This is the most common form of foreign business ownership in Thailand and is by far and away the most convenient for those wishing to fully protect themselves and obtain a Work Permit.
    Here is a list of the benefits:

    • To contribute to the Social Security system for their employees, without which, it may be difficult to attract them
    • To contribute to the VAT system to pay VAT and to claim input credits,
    • A company provides the easiest route to a Work Permit
    • Limited liability protection that a company provides them
    • It provides a method of clearly defining, registering and legitimizing ownership of a business,
    • Many suppliers and customers will only trade with a registered company,
    • Some business and regulatory businesses require a license that can only be granted to a company, and
    • For many other reasons.

    Every Thai company is required to have at least 3 shareholders. Foreign ownership is limited to 49%. A foreigner may be both a shareholder and a director

    Different considerations apply for a company being used as a vehicle for the acquisition of Real Property

    It is possible to circumvent the proscribed shareholding rules by the use of preference shares

    Work Permits are applied for by the company for each foreign employee. There is a minimum capital requirement of THB 2 million for one Work Permit and an extra THB 2 million for each further Work Permit.

    The capital is nominal capital and does not have to be paid in cash. Only the duty on the amount of nominal capital need be paid. The minimum capital will attract duty of THB 12,000.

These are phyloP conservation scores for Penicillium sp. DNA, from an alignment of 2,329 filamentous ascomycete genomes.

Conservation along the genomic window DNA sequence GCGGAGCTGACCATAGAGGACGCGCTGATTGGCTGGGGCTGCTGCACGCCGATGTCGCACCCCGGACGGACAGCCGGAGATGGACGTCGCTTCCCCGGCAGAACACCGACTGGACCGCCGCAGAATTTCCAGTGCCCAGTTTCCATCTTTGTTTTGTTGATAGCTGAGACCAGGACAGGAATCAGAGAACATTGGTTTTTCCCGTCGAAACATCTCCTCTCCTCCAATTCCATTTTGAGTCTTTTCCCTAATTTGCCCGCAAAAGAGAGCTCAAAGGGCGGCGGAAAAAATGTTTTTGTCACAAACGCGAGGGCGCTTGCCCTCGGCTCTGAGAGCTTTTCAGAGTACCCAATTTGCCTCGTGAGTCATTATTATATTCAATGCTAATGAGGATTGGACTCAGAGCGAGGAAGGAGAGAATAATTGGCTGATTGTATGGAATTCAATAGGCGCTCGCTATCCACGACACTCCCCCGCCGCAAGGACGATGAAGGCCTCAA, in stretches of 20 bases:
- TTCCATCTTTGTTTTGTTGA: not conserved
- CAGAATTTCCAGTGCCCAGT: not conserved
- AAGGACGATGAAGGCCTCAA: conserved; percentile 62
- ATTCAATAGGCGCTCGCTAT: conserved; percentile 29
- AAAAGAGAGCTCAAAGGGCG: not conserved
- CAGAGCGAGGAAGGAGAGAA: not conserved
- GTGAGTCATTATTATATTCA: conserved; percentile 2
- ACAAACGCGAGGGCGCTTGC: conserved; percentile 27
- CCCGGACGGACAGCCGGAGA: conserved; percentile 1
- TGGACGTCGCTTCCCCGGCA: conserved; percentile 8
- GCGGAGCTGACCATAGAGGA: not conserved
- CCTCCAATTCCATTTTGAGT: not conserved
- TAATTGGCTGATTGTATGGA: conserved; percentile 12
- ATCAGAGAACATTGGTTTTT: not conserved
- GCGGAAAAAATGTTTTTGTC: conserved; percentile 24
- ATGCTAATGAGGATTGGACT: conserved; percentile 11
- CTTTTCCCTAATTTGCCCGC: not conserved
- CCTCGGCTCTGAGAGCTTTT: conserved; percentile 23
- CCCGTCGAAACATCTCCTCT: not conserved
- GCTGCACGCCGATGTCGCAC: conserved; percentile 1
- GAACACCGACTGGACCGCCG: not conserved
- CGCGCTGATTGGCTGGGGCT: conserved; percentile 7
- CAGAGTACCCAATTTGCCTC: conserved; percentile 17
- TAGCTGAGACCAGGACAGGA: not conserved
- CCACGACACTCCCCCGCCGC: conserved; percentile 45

The Foreign Business Act and the Alien Business Act and a whole host of laws and regulations may apply. Please contact us for more specific advice.

    Appointment as a director does not itself require a Work Permit. It is considered an Office and not a job

    Thai companies are required to submit their accounts for audit annually as at 31 December each year and must be filed by 31 May of the following year. It is necessary to submit a number of documents and returns, and make the necessary payments (generally) monthly. Typically, this includes VAT, Social Security, Withholding Tax, Payroll Tax and Specific Business Tax. Annual reporting and payments include such taxes as Property Tax, Signage Tax and Social Security Adjustment. Please contact us for more advice and the provision of these services.

    Becoming a director of a Thai company may affect your tax position. Please seek taxation advice from your home accountant prior to consulting this firm or other professionals here.

  • Amity Company

    Companies established under this treaty may be wholly owned by nationals of the United States. In all other respects, the rules and laws quoted above apply.


    There is a government additional fee of THB 20,000 for an Amity company

Additional Information

Please also read Foreigners Working and Living in Thailand for assistance with VISAs and work permits.

The information provided in the article is generic in nature. In all cases, people wishing to do business in Thailand are advised to contact us.




Paul Bond
Principal, SB Law Asia
+66(0)2026 0130


21st June 2017